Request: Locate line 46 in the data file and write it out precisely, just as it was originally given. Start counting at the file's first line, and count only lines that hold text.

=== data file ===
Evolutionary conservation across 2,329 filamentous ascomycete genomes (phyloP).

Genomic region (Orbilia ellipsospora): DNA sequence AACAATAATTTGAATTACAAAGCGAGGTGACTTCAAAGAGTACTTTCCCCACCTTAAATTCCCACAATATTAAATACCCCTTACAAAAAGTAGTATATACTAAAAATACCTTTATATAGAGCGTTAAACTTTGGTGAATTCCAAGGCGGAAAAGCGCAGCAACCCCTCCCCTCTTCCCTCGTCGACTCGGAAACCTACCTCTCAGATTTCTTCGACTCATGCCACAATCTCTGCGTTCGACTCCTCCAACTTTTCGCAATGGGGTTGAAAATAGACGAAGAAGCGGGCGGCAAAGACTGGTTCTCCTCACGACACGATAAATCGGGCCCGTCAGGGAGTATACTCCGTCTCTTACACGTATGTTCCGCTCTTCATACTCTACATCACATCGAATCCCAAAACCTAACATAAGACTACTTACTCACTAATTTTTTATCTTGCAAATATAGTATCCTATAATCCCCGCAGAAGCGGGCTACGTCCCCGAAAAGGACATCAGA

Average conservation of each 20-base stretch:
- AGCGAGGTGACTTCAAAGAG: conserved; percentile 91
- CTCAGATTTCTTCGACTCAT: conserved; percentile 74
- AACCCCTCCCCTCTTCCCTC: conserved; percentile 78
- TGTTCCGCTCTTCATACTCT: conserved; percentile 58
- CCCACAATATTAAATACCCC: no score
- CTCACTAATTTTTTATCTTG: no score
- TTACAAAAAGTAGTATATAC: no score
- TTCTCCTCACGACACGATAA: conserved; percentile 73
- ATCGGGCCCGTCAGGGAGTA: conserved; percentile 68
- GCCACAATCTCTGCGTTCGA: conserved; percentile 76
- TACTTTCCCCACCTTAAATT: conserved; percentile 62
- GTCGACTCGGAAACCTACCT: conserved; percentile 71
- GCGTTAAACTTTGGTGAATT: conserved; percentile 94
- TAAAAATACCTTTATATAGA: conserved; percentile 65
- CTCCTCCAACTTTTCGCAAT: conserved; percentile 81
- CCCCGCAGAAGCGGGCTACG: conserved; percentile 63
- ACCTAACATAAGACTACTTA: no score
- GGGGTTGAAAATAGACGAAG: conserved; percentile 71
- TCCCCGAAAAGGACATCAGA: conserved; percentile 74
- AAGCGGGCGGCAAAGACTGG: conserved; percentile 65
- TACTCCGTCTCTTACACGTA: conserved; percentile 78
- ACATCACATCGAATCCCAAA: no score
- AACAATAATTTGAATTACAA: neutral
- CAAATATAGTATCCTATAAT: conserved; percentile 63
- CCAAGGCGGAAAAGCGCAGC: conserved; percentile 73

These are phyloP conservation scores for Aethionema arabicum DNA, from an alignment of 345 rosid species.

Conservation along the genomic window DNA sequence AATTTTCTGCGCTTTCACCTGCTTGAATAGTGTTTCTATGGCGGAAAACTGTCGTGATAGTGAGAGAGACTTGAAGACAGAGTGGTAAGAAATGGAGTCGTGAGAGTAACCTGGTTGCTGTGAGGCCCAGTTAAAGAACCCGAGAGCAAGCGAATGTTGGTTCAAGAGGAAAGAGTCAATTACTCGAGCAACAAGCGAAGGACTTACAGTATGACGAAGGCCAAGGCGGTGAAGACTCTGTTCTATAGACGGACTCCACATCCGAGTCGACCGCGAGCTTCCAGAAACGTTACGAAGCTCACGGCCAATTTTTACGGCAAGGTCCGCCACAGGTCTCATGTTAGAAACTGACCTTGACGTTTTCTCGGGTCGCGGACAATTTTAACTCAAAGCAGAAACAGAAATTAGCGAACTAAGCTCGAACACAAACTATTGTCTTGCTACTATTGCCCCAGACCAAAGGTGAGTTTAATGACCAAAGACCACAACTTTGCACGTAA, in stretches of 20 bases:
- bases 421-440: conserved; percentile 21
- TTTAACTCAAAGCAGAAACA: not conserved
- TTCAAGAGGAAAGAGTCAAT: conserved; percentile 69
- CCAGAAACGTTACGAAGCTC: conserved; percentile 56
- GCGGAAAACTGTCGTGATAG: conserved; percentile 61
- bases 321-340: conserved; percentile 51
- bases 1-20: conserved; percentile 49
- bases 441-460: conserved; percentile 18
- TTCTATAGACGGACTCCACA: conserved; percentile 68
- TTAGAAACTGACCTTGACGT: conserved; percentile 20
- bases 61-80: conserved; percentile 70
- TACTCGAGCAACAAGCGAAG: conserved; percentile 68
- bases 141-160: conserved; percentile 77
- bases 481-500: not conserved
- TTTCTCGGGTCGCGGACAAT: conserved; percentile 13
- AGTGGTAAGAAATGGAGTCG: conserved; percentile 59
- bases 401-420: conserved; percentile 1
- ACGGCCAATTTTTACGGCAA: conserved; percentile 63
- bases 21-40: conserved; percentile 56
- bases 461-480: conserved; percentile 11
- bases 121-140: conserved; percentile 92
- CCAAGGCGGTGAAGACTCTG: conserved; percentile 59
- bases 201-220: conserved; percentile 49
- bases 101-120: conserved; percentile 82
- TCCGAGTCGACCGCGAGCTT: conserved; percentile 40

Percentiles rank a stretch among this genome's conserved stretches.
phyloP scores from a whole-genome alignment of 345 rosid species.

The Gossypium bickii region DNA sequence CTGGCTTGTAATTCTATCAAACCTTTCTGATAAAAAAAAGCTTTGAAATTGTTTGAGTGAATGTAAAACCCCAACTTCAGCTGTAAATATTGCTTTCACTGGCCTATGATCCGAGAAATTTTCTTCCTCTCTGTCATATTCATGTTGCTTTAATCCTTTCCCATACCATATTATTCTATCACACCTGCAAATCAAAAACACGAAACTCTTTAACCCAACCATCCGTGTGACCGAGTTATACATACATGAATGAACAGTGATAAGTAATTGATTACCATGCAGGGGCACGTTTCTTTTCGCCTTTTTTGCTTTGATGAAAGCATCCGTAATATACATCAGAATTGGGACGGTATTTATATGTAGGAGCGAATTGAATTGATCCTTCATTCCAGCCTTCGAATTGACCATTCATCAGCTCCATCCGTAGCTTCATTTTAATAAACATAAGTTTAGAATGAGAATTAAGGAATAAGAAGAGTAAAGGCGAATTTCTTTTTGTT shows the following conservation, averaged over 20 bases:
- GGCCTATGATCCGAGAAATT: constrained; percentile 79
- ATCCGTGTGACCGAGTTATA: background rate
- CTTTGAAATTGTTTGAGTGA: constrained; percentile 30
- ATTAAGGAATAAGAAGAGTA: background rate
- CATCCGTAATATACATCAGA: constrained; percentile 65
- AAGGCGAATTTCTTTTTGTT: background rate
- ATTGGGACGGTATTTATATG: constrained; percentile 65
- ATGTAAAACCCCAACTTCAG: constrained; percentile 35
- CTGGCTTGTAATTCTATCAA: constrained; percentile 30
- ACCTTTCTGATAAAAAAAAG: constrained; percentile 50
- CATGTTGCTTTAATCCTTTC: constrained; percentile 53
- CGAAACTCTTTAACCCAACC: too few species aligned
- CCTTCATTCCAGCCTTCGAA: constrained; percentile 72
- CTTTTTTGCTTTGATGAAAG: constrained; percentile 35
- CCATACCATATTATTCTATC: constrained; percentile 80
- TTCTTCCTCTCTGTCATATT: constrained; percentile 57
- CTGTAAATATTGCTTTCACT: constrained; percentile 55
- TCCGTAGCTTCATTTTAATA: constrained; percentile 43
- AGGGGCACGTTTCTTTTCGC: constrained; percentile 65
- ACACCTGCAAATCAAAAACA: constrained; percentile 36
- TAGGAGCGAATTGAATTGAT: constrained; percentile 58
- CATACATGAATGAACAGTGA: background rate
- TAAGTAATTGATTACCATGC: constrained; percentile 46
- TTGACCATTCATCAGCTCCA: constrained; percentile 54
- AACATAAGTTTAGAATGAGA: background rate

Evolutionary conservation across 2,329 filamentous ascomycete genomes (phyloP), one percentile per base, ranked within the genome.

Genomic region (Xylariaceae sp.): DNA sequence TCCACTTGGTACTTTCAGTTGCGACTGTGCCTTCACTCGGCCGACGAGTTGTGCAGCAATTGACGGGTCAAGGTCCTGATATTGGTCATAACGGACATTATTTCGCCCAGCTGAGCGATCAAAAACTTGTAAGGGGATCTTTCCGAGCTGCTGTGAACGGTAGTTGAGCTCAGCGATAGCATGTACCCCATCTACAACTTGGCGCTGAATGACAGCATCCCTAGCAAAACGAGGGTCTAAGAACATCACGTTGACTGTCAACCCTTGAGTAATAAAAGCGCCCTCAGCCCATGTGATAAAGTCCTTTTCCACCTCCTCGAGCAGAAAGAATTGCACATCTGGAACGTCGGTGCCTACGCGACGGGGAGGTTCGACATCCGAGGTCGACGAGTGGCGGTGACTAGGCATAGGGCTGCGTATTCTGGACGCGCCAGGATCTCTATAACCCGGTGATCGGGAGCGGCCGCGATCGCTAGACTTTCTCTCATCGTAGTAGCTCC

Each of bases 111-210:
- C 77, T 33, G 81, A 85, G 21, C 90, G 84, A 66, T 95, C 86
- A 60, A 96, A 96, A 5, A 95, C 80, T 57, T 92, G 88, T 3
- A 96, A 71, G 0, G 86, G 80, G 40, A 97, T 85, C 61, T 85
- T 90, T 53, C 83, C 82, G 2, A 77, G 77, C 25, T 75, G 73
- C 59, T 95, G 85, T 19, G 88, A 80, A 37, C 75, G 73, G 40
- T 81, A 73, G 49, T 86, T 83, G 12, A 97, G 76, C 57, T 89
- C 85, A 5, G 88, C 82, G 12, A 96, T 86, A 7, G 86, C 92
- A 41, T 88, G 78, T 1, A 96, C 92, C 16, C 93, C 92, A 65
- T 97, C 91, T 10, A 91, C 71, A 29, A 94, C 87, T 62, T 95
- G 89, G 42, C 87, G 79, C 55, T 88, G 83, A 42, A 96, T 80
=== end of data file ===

- AGTGGTAAGAAATGGAGTCG: conserved; percentile 59